PPP surveyed 316 Republican primary voters from February 20th to 22nd [2015]. The margin of error for the survey is +/- 5.5%. This survey was conducted through automated telephone interviews and interviews over the internet to voters who don"t have landline phones.

(Republicans) Would you support or oppose establishing Christianity as the national
religion?
57% Support establishing Christianity as the national religion
30% Oppose establishing Christianity as the national religion
13% No Sure.


So from this poll alone we have no calibration against how Democrat or independent voters would have answered, and it's not clear how many Republican respondents knew that mandating a national religion is unconstitutional.

Does this response reflect contempt for the US constitution, ignorance of it, or some sort of unreconciled double standard?

It's not clear.
Ruv, as a citizen of this nation and living in a very Christian part of it, I can give you an answer for this area. These people have bought into the fiction that the US was founded as a Christian nation under Christian values and they think they would be returning to 'the good old days'.
I think you're saying that they know Christian nationalist propaganda better than their own civic history. If so, that's a legitimate educational concern, DH, and a credible explanation, but there might be others too. For example, is it possible that some respondents might agree with the statement:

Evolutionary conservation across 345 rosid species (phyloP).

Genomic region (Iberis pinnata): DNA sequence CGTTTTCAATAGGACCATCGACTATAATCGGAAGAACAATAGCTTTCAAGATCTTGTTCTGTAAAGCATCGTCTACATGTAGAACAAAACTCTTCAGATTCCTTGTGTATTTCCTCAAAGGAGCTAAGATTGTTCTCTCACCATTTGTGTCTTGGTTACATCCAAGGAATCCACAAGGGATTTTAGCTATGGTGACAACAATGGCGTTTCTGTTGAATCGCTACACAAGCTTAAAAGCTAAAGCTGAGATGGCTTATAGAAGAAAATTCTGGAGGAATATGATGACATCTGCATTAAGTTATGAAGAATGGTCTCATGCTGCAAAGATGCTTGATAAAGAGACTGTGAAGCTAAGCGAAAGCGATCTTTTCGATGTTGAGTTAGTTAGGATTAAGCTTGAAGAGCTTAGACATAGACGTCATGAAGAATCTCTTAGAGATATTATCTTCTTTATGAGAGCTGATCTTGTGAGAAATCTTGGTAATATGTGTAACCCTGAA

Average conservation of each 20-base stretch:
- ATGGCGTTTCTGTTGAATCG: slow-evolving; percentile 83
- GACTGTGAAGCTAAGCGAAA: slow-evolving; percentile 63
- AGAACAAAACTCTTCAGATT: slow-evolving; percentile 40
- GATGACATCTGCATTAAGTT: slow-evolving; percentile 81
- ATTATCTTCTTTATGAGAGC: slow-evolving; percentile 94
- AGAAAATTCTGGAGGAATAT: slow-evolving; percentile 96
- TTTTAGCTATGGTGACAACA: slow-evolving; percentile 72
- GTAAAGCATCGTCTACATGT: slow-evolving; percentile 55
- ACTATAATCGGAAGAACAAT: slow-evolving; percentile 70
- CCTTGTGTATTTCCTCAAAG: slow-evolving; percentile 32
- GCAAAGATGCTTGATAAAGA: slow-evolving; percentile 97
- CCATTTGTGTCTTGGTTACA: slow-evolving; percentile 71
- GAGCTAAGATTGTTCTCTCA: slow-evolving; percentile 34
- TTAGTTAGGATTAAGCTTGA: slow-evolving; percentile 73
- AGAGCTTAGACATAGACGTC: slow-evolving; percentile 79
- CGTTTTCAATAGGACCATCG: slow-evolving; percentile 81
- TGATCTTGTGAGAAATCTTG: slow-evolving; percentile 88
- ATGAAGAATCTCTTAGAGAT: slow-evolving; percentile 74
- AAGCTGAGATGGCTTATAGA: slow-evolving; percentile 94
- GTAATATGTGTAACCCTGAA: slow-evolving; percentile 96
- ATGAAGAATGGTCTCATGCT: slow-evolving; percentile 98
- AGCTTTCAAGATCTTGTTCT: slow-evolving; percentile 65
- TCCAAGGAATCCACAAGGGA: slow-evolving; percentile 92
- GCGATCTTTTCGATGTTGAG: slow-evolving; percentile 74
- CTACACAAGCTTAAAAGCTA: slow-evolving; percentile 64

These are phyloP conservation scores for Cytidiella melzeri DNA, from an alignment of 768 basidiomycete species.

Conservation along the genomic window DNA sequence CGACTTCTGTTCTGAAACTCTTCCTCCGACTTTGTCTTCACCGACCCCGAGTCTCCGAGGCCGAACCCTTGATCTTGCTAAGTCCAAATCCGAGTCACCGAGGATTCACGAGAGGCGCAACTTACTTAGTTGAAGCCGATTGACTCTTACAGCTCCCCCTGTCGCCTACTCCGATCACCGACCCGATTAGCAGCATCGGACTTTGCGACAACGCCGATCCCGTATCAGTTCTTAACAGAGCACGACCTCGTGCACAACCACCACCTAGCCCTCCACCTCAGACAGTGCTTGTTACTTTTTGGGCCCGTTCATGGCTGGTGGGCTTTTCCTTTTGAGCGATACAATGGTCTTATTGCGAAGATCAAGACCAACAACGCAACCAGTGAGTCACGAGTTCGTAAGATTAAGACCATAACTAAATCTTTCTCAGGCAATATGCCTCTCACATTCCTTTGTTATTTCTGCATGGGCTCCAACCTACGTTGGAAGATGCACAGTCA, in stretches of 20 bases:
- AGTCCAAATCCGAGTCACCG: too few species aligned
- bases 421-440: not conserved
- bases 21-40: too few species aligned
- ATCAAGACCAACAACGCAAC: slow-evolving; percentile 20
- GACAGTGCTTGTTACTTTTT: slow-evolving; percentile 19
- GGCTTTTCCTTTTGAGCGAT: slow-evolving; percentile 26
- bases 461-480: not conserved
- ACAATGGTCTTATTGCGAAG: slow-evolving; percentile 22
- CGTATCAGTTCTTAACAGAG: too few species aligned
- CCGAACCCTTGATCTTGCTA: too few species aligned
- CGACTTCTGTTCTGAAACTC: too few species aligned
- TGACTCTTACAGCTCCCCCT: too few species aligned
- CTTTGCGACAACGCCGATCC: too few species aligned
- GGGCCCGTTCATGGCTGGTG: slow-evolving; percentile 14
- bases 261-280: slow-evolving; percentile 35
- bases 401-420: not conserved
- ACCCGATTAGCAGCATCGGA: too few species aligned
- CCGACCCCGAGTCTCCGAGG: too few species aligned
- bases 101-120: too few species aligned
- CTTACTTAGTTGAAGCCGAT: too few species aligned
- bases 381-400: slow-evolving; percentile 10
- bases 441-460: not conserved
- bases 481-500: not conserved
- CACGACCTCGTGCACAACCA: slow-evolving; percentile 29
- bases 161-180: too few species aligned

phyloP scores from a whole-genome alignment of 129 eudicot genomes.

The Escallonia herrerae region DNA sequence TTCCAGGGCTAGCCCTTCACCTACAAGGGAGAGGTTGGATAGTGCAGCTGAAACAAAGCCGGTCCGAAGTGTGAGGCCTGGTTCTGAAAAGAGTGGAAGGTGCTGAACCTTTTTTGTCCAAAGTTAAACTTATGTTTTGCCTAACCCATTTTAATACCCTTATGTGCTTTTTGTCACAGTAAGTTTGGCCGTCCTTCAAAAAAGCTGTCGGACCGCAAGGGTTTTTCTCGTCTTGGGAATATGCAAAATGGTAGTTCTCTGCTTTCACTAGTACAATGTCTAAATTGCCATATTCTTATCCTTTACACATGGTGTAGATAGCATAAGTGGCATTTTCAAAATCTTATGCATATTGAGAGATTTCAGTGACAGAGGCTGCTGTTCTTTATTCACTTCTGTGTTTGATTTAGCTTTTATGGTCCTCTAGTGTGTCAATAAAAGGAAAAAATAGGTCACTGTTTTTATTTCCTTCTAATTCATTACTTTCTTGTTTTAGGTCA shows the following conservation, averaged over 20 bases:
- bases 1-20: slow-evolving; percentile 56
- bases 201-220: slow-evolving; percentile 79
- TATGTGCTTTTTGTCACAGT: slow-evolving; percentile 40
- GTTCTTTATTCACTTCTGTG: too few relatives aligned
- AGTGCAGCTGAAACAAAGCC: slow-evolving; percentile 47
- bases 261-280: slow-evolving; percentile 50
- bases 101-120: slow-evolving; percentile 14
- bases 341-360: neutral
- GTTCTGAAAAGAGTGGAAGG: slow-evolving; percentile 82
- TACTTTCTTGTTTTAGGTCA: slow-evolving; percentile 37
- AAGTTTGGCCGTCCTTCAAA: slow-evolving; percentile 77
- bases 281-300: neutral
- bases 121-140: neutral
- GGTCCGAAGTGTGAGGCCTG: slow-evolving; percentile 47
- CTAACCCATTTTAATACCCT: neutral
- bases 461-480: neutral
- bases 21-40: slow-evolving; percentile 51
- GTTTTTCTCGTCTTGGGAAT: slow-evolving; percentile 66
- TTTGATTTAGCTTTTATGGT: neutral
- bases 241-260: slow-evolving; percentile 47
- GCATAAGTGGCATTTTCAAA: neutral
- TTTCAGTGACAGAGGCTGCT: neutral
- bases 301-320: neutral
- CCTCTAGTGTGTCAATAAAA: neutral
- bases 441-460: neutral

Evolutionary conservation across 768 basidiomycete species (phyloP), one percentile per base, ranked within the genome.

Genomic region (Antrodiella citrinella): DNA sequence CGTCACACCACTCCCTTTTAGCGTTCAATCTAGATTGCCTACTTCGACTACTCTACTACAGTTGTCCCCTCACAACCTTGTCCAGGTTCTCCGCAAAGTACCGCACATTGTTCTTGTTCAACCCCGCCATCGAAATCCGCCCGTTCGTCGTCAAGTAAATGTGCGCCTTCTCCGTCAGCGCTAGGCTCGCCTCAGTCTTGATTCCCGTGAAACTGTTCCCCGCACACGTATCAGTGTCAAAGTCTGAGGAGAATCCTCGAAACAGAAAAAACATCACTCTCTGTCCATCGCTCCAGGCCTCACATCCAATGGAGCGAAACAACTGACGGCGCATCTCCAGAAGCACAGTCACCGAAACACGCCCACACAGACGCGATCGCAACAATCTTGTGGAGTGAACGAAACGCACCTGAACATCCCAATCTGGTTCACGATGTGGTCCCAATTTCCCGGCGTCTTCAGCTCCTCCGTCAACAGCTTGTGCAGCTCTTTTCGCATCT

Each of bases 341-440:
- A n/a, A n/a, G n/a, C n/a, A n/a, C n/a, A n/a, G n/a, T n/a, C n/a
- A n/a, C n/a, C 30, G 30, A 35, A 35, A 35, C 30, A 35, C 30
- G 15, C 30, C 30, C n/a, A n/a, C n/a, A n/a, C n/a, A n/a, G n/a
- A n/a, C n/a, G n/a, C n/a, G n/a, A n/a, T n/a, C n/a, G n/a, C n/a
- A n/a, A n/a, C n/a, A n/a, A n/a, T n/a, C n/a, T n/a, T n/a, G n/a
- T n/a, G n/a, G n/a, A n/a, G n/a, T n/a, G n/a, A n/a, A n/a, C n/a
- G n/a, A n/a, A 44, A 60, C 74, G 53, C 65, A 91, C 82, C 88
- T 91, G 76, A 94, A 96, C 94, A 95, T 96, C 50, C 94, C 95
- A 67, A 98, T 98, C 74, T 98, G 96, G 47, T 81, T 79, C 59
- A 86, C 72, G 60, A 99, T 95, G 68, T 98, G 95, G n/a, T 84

It is better to change the constitution and become a Christian nation than to let atheists or Muslims take over the USA?


Or what about:
It would improve the US to declare Christianity the national faith, even if it were not mandatory or government-funded?

Honestly, no. I know too many people who will argue that the US has always been a Christian nation. Out here in the much more rural area there has been a great deal less of the court actions that keep government and church separate. Almost every government event, be it a city council meeting or a July 4th celebration, begins with a prayer that usually ends 'In Jesus' name we pray'. I've been immersed in it too long to not be aware of it since I hear it all the time and read it in the facebook posts of the majority of my family.